A lot or a little?
The parents' guide to what's in this music.
What parents need to know
Parents need to know that because of the constant use of profanity, this album is definitely a no-go for kids. That's probably not a big surprise, but with less sexually explicit themes and more emotionally introspective tracks, it might seem like this is a kinder, gentler Lil Wayne. Although there might be some truth to that, there really aren't any tracks that are suitable for kids to hear. And yes, there still are the trademark violations, including using the N-word, disrespecting women, and glorifying drug use.
- Parents say
- Kids say
What's the story?
So maybe it's not breaking news that Lil Wayne has released a rock album. The buzz surrounding the LP has snowballed, with the album being pushed back numerous times and leaked on various occasions. The album, full of rock guitars and hip-hop beats, also finds Wayne singing without the constant crutch of auto-tune. It's open to interpretation whether that's a good thing or not.
Is it any good?
Critics have bashed this album like it was a guitar at a Who concert. Apparently Lil Wayne's interpretation of rock music has rubbed many the wrong way. But there are things to like about the unlikely release. Wayne does in fact summon the spirits of some questionable rock gods, and sounds that could come from an '80s hair band spring unapologetically. On a few tracks you might swear you're listening to Bon Jovi, Genesis, or The Clash. Wayne's rock inspirations span the ages from punk to ska, but the LP isn't all about rock. This album is a mixed-up mash-up of hip-hop, pop, rock, and rap, and that's what makes it great. Like a musical collage Wayne intertwines his stream-of-conscious raps with straining ballads helped along by stellar guest spots from Shanell, Eminem, and Nicki Manaj. "Knockout," "Running," and "Da Da Da" are especially fun. Many will wish Wayne returns to his hardcore roots, but perhaps this album marks the beginning of Wayne's new sound that will only improve with time.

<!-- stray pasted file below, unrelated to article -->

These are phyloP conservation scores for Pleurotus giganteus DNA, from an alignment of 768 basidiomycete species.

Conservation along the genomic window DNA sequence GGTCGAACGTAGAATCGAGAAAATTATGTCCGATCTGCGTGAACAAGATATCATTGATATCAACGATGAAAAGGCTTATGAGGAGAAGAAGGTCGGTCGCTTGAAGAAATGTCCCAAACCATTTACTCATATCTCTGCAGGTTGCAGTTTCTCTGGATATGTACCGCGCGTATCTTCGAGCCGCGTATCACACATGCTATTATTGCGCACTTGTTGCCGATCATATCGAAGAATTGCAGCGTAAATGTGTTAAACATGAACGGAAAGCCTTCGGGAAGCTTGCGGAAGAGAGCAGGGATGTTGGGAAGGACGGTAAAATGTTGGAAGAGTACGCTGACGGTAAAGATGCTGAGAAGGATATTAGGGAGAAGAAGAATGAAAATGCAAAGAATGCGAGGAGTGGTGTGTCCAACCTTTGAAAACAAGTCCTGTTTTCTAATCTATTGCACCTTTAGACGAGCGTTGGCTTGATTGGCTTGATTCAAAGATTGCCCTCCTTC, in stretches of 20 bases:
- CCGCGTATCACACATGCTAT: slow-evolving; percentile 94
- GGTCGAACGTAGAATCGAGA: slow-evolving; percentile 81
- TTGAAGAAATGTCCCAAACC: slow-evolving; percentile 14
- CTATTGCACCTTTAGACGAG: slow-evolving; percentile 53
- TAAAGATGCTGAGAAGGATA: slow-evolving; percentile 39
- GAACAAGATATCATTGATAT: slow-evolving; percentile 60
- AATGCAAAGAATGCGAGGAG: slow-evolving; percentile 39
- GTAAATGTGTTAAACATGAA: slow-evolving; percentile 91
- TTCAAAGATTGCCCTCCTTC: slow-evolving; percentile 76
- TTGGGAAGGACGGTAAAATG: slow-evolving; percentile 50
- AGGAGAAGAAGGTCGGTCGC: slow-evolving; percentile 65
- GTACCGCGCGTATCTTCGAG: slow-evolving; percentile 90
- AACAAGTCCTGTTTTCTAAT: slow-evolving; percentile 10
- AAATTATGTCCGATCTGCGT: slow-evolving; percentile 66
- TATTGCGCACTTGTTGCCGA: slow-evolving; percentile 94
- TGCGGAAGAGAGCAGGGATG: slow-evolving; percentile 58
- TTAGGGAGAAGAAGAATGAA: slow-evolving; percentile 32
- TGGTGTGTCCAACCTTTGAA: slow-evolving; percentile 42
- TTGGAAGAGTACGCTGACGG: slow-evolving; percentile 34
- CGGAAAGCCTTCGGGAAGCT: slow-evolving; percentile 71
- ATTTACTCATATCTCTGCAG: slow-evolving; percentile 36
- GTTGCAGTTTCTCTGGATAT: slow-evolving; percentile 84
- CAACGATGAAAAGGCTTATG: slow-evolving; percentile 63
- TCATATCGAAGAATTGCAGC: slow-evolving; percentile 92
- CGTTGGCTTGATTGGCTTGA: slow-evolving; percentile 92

Talk to your kids about ...
Families can talk about setting boundaries for appropriate music content. What are your family's rules? Does profanity make an album off-limits? What if a song doesn't have any bad language but still has violent messages? Have you and your family discussed what is acceptable and what's not?
What do you think of Lil Wayne's attempt to move into rock music? Do you think musicians should stick to the genre that made them famous, or is it admirable to try new things? Do you think this album will be as successful as his past work? If it's not, does that mean it was a failure, or could it be a success on other levels besides sales chart position?
Talk about music labeled "for mature audiences only." Do you feel out of the loop not being allowed to listen to certain albums, especially ones that everyone is talking about? Do you feel peer pressure to listen to music that you know your parents wouldn't want you to hear? Why do you think some music is labeled inappropriate? Are there some messages that teens aren't ready to hear?